I have a number of drives internal and external. Some are partitioned. Most mount automatically at boot (all did at one point).

One partition is owned by root and therefore does not mount automatically. I know how to mount it as root.

I do not know how to take ownership of that partition as user X. I have tried changing permissions using the gui in Nautilus as root. They are not accepted and immediately revert.

The partition is NTFS. The other partition on that drive is owned by me as user and mounts automatically.

  • if they mount automatically at boot time, it means you modified your /etc/fstab, so edit your question to show the content of this file.
    – enzotib
    Commented May 18, 2011 at 5:50

6 Answers 6


Did you try

sudo chown user:user

For example sudo chown cyrex:cyrex (User:Group)

if the partition is called party, your user is called cyrex and it is in /media just do for example:

sudo chown cyrex:cyrex /media/cyrex/party -R (The R is for recursive so it affects all directory/files and subdirectory.

As noted, the partition is NTFS so if is automatically mounted you need to make sure that the user that has permission is you. To do this follow this steps:

  1. Go to console (gnome-terminal)

  2. Type id -u. This should give you the user id you have which you will insert into fstab.

  3. Open fstab sudo /etc/fstab and search for the line that is mounting the ntfs partition.

  4. Assuming it is something like this:

    UUID=1234532123 /media/amntfs  ntfs  defaults 0       0

Add to it the umask, uid and gid masks like this

UUID=1234532123 /media/amntfs  ntfs   defaults,umask=007,uid=1000,gid=1000  0       0

Save the file and just reboot or remount the unit.


  • The uid is your User ID. The one you got from id -u.
  • The gid is you Group ID. Normally the same as id -u but you can check it with id -g.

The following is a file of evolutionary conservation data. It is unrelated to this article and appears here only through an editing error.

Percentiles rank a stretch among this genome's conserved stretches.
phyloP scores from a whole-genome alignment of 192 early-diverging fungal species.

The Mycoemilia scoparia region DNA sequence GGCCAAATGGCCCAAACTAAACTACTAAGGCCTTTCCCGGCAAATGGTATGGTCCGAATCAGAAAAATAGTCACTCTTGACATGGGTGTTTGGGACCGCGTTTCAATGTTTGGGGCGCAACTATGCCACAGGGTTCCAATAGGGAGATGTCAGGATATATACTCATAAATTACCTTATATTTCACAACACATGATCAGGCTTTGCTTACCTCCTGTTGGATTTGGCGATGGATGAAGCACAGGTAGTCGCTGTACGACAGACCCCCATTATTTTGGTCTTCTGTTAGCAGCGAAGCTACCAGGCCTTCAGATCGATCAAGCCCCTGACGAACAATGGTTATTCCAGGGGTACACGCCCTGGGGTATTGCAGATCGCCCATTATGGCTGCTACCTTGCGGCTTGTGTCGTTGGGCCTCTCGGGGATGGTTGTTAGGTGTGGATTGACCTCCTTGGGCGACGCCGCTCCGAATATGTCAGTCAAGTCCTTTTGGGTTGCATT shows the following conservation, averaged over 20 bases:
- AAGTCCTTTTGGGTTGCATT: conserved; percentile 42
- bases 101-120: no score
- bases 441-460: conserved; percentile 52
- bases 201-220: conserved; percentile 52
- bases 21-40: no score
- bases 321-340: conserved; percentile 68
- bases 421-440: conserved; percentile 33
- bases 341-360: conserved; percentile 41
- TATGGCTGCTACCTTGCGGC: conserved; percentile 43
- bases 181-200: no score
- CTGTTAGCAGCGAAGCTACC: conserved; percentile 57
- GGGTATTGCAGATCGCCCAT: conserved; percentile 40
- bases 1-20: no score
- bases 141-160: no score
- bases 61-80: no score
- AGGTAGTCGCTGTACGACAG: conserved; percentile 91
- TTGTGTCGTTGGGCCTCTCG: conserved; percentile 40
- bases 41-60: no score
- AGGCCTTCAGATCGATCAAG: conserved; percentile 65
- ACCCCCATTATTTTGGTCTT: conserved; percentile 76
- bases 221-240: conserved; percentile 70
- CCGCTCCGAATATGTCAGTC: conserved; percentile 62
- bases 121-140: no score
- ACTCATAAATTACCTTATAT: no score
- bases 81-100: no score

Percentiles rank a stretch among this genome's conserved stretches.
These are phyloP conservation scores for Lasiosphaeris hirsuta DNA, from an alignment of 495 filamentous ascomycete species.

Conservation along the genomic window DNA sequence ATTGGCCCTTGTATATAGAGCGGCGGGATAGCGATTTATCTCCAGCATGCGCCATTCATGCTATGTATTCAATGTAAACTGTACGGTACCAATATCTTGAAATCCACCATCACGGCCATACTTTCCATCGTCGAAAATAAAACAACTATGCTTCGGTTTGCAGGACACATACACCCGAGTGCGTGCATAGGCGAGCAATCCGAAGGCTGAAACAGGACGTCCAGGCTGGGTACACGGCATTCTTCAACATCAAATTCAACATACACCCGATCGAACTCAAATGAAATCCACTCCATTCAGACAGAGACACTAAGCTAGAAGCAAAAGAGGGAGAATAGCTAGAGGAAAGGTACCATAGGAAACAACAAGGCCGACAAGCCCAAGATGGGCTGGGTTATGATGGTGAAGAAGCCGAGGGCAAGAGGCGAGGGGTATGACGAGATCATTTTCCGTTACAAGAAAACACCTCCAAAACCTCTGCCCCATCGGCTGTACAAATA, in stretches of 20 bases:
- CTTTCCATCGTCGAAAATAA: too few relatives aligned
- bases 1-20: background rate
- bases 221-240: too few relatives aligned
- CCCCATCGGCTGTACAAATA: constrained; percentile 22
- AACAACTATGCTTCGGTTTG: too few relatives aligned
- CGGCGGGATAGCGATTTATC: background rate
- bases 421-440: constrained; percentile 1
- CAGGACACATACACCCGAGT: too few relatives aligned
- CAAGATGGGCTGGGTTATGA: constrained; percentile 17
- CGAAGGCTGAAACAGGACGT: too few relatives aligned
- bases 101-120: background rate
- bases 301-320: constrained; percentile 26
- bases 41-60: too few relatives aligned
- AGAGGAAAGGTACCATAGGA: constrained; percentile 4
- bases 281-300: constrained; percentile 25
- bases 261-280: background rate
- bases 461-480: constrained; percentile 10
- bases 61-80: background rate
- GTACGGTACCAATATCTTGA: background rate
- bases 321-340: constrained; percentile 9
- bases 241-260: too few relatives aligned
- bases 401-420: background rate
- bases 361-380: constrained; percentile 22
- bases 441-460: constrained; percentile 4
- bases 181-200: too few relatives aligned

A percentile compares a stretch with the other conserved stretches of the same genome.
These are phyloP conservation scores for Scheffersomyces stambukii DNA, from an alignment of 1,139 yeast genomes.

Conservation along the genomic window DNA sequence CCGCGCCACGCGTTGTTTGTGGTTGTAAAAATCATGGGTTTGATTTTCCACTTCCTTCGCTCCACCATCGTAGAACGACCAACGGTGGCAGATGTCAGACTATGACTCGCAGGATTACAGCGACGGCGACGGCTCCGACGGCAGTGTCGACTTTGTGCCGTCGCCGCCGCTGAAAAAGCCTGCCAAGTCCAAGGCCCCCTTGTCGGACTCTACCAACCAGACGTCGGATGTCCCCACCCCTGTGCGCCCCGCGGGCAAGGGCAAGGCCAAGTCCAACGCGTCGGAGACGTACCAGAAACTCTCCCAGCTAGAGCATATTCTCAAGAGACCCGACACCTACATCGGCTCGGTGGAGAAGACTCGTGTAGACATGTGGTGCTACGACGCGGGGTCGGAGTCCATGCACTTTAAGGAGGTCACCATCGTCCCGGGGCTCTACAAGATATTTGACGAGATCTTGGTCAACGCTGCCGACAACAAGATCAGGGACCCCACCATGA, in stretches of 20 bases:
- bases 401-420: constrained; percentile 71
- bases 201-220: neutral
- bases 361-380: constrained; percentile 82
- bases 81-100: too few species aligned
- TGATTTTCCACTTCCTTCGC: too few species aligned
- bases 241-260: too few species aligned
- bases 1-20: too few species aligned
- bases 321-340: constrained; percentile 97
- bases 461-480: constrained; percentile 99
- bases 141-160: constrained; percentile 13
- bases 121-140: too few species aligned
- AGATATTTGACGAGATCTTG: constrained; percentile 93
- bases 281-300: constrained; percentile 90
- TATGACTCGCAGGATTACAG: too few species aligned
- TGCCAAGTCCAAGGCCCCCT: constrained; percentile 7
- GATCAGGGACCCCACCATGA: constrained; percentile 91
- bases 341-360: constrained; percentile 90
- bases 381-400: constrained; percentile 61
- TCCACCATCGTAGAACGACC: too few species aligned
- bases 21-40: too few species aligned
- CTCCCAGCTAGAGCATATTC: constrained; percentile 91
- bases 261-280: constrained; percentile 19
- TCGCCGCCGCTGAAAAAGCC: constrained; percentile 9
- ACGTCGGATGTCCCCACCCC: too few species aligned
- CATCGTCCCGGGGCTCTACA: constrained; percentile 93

• The umask is like chown but reversed.

See How do I use 'chmod' on an NTFS (or FAT32) partition? on more about using chmod/chown on NTFS filesystems.

NTFS and POSIX Compatibility

It is correct to think that NTFS is not 100% POSIX compatible. But it is also true that NTFS is POSIX conformant, meaning it is similar but not exact to the POSIX that is used in Linux. As you read my answer you find 2 things here:

  • I target changing permissions on the NTFS files
  • I target changing permission at the mounting level or while mounting in the fstab.

For the mounting level it is pretty straightforward there. It is in the file permission as described above that, if analyzed, it really does not make sense and should not be working. But the thing is a bit more complicated. So here is the rundown as a technician on Windows in the 90s and a Linux user since 2001.

When you mount an NTFS filesystem (at least on Ubuntu), NTFS-3G takes care of the proper mounting for it and even offers mapping capabilities to make sure that the instructions in regards to permissions are mapped from Linux to the NTFS filesystem correctly. Meaning, if I do chmod or chown, they would work.

This is only half of the answer. The other is that NTFS is conformant with POSIX or you could say "compatible" to a certain degree, but as far as I can recall, it is for version 1 of POSIX, I think called POSIX.1 from the 1990s and only for a certain subset of the windows subsystem.

So, between NTFS-3G and the "compatibility" of NTFS with POSIX, you are in fact able to use chmod on the NTFS files and folders.

I can not say anything about newer versions of NTFS on Windows 8.1, 10, 11 or future versions about how they are POSIX compatible, but I can talk about the current one and experience I have about the background for NTFS, POSIX and how they relate in a very weird way when talking about Windows.